Introduction Chronic pain is highly prevalent in older adults and can cause functional limitations, negatively affecting health and quality of life. Physical activity is a non-pharmacological approach used to prevent chronic pain as it promotes the release of endogenous opioids that block pain sensitivity. Therefore, we developed a systematic review protocol to analyse the relationship between physical activity and the occurrence and intensity of chronic pain in older adults.
Methods and analyses The systematic review will search PubMed, Scopus and Embase databases. The inclusion criteria will be observational studies that had primary chronic pain as an outcome, including persistent and intermittent pain. The population will include older adults from the community, living in a long-stay institution, or in outpatient follow-up. There will be no restriction regarding the year of publication and articles published in Portuguese, English and Spanish will be analysed. Effect or impact measures will be quantified, including OR, HR, prevalence ratio, incidence ratio and relative risk with their 95% CIs. If the data allow, a meta-analysis will be performed. The results may help understand the impact of physical activity as a potential protection factor against the occurrence of pain later in life as well as promote strategic prevention plans and public policies that encourage this practice in older adults.
Ethics and dissemination Ethical approval is not required. The results will be disseminated via submission for publication to a peer-reviewed journal when complete.
PROSPERO registration number CRD42021282898.
- PUBLIC HEALTH
- PAIN MANAGEMENT
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STRENGTHS AND LIMITATIONS OF THIS STUDY
No previous systematic review on the relationship between physical activity and the occurrence of chronic pain in older adults.
Three important databases (PubMed, Embase and Scopus) will be analysed.
The review process for selection and inclusion of the articles will be performed separately by two researchers and any disagreements will be mediated by a third reviewer to assure a consistent and strict application of the inclusion and exclusion criteria.
There will be no restrictions on the year of publication, and articles published in English, Spanish and Portuguese will be analysed.
The limitation of this review might be the use of a single outcome, chronic pain.
Chronic pain is an emerging global public health problem. Its impact includes significant suffering for patients, their families and society.1 In addition to the pain itself, other negative consequences may include fatigue, anxiety, depression, social isolation, financial problems, poor quality of life, high costs and burden for healthcare systems.2 3 Chronic pain has a prevalence of 20% in adults, which increases to 60% in those aged 60 and older.4 5 One of the explanations for this increase may be the fact that with extended life expectancy, more chronic conditions and other health problems associated with ageing are often accompanied by chronic pain symptoms.6–8
The relationship between pain and ageing is complex and associated with several negative health outcomes in older adults, since the presence of moderate-to-severe persistent pain results in significantly rapid cognitive decline,9 risk of falling and impaired social, civic and political engagement.10 Moreover, older individuals with chronic pain are more likely to develop frailty,11 feelings of loneliness12 and worse physical performance.13 A recent cohort study9 that aimed to verify whether moderate or severe persistent pain was related to cognitive decline in older adults and showed that those practicing vigorous weekly physical activities developed fewer chronic pain symptoms over a decade than those who did not.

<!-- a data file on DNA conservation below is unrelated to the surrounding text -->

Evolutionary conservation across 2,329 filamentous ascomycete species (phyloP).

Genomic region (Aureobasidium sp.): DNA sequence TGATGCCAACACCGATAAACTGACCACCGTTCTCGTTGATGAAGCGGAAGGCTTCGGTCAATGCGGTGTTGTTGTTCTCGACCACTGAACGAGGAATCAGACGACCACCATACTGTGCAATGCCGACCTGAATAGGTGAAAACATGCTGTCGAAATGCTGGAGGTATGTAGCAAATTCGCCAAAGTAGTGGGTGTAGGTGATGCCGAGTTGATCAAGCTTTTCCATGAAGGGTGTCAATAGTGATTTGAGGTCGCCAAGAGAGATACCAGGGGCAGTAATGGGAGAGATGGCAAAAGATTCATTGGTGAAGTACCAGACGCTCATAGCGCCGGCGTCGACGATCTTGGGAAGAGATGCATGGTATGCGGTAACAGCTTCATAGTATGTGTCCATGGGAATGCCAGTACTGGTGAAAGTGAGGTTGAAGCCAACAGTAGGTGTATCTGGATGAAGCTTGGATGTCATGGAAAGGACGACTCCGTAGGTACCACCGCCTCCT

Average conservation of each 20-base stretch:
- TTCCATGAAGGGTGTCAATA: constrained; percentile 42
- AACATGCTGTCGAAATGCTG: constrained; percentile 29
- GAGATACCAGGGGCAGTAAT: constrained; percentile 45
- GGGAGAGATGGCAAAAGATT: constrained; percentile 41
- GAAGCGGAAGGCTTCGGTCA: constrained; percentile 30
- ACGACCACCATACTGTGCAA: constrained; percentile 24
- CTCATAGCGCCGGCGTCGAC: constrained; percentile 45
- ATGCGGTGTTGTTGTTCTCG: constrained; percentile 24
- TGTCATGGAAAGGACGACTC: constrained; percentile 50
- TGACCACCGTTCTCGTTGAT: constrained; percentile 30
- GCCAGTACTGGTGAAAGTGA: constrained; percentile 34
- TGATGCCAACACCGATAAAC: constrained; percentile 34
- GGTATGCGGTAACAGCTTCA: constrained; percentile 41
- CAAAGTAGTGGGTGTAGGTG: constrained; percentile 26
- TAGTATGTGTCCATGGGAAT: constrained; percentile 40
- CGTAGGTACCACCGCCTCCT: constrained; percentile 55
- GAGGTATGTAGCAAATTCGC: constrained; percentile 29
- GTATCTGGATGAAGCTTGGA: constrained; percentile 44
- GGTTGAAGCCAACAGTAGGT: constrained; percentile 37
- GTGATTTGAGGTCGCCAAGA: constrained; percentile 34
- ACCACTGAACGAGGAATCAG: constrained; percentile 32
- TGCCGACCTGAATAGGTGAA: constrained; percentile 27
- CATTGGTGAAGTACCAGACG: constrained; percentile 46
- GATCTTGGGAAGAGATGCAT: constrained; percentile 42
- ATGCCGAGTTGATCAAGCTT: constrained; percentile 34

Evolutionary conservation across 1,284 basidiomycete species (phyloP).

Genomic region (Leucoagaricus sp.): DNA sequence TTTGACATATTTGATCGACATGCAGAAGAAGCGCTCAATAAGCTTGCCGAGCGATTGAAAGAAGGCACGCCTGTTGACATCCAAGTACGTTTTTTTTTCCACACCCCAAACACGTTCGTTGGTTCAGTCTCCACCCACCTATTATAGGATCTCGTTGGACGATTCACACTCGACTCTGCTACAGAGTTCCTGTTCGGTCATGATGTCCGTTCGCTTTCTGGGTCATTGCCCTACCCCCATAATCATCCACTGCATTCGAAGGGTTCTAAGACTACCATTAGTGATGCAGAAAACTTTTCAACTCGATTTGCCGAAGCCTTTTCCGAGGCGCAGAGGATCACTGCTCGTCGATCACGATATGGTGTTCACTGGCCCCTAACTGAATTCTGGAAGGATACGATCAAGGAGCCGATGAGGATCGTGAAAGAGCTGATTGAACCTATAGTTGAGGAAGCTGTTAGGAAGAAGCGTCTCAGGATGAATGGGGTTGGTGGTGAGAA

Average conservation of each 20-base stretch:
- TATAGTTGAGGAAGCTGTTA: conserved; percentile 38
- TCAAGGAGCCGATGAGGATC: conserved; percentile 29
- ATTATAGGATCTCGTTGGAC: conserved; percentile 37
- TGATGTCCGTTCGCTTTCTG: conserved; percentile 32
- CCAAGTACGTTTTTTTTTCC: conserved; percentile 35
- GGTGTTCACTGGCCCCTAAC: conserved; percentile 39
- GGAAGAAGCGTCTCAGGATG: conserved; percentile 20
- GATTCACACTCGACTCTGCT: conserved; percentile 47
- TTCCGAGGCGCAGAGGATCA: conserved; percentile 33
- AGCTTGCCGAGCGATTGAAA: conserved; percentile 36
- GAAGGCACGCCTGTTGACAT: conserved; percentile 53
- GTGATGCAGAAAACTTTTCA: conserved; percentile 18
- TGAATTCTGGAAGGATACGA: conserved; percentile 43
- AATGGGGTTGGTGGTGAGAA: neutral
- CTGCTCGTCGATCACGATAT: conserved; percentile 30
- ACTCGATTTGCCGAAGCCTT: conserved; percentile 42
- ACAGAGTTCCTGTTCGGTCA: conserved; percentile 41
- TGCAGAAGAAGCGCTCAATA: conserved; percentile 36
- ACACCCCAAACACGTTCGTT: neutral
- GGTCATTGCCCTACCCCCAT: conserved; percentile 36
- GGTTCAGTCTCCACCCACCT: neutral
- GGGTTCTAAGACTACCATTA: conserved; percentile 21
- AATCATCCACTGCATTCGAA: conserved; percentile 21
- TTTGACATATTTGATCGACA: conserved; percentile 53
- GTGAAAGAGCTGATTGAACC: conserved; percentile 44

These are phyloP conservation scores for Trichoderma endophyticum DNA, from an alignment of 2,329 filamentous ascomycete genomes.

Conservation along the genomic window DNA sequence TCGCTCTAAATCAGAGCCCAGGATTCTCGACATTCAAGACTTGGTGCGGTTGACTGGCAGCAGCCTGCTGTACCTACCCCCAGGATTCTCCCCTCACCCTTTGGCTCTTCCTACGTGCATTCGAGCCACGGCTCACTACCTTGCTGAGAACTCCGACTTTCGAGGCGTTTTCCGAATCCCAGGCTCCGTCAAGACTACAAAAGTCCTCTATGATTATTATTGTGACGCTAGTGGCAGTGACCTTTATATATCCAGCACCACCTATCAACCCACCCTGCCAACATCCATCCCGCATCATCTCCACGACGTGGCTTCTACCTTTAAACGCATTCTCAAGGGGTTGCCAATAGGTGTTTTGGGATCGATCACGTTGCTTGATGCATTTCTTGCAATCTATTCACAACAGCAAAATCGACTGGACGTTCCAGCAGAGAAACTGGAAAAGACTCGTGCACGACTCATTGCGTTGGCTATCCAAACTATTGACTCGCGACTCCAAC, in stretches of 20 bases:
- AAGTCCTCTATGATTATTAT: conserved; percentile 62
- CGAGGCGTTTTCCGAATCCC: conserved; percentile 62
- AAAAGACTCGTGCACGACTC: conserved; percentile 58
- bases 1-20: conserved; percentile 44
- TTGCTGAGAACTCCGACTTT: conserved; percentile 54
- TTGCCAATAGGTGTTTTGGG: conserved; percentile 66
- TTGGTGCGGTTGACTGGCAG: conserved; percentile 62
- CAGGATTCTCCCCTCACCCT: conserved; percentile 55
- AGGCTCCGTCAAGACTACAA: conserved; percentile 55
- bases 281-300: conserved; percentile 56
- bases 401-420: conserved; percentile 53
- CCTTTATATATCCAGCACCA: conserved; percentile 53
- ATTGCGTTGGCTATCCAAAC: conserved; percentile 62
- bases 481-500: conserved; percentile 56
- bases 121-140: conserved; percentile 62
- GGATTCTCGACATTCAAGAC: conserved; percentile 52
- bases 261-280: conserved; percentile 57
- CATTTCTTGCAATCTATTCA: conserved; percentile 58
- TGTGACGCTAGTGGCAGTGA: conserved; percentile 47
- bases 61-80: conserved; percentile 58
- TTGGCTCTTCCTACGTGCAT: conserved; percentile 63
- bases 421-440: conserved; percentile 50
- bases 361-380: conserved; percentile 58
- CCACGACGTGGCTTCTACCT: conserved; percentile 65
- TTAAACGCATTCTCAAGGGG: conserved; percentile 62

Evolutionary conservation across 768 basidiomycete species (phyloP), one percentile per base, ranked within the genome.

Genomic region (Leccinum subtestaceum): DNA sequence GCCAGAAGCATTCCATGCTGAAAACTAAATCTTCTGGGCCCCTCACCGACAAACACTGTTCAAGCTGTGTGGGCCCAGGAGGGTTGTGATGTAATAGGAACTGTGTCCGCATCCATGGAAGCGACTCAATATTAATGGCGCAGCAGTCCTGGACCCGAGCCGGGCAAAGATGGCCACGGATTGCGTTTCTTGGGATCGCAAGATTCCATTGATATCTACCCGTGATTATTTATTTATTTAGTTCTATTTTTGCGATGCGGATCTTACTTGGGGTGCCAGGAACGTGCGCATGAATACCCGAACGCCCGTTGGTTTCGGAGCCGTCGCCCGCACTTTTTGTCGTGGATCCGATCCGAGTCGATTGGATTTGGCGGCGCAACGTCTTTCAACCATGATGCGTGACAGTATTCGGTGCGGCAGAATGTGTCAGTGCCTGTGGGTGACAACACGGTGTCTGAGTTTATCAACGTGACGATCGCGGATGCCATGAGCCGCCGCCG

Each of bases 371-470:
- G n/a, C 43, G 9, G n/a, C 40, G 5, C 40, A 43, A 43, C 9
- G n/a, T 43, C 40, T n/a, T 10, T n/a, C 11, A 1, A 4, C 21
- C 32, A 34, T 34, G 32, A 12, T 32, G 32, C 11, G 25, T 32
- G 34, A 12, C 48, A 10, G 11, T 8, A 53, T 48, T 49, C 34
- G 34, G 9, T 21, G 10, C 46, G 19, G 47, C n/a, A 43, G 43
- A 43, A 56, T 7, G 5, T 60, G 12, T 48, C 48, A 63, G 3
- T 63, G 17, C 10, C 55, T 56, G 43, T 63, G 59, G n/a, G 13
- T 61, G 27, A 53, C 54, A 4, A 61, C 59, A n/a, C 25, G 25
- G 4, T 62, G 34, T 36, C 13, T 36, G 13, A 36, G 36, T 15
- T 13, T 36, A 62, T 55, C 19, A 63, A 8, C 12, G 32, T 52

Observational studies have reported significantly lower physical activity levels in older adults with chronic pain than in those without chronic pain in view of the disabling impact of the pain assessed.14 15 High-intensity physical activity exhibited a protective action against the development of chronic pain (OR 0.74; (SE) 0.007, 95% (CI) 0.62 to 0.89)16 as well as lower risk of disability (step counts <4149.5 step/day, HR=1.79, 95% CI 1.02 to 3.14; moderate to vigorous intensity physical activity (MVPA) < 15.40 min/day, HR=2.02, 95% CI 1.16 to 3.51), but not light intensity physical activity (LPA) (HR=1.72, 95% CI 0.97 to 3.05).17 However, moderate-level activity may be useful in preventing disability and frailty in older adults with chronic pain.13 16 18 Furthermore, structured exercises and/or general physical activities play an important role in reducing the risk of mortality19 and in preventing and managing chronic diseases associated with ageing, for example, physical activity can reduce pain in individuals with osteoarthritis.20 21
Physical activity can influence the biopsychic mechanisms underlying chronic pain since muscle contractions during activity afferent A-delta (group III) and C (group IV) nerve fibres, increasing the release of endogenous opioids. These substances, classified as endorphins, enkephalins and dynorphins, are produced by the body itself.22–24 With morphine-like action, the activation of these endogenous opioids in the brainstem nuclei blocks the opioid receptors in the central nervous system, decreasing pain sensitivity and leading to antinociception (pain inhibition). Furthermore, physical activity can activate the non-opioid endocannabinoid system, which has a neuromodulator function and comprises cannabinoid receptors (CB1, CB2), their endogenous ligands (N-arachidonoyl ethanolamine and 2-arachidonoylglycerol endocannabinoids) and the proteins responsible for their metabolism, which when activated in the brain and spinal cord nociceptive processing areas contribute to pain control.25 26